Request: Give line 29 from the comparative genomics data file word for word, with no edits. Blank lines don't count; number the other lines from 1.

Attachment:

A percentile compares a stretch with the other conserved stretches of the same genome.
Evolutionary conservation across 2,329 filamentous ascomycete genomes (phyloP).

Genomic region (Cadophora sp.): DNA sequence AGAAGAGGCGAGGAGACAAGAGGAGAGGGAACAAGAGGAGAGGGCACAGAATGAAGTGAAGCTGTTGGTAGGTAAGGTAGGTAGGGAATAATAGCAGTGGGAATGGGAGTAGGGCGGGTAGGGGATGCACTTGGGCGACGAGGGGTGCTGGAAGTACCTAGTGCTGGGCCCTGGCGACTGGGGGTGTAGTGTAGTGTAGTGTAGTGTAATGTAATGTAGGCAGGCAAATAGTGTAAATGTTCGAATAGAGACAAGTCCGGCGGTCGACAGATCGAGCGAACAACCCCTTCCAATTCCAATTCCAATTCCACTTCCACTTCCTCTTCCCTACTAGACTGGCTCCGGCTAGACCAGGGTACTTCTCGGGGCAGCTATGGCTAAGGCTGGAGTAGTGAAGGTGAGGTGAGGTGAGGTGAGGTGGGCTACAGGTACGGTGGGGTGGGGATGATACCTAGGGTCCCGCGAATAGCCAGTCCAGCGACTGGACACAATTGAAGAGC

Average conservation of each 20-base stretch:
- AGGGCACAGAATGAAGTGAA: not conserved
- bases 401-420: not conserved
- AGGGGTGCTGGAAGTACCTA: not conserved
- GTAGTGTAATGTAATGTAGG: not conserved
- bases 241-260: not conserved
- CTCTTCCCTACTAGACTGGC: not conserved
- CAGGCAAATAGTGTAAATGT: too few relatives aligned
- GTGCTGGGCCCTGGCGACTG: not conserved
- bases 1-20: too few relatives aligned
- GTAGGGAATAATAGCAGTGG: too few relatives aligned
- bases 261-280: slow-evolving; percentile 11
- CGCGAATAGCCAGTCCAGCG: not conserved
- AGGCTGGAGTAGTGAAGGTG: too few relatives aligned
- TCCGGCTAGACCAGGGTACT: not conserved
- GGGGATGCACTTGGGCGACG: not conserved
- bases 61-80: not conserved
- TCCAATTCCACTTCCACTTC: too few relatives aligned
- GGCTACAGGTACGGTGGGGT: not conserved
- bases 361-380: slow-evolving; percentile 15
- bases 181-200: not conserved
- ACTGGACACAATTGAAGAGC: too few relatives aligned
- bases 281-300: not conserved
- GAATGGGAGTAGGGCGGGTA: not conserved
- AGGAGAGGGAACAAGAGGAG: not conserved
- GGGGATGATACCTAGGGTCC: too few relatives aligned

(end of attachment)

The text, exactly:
- GGGGATGATACCTAGGGTCC: too few relatives aligned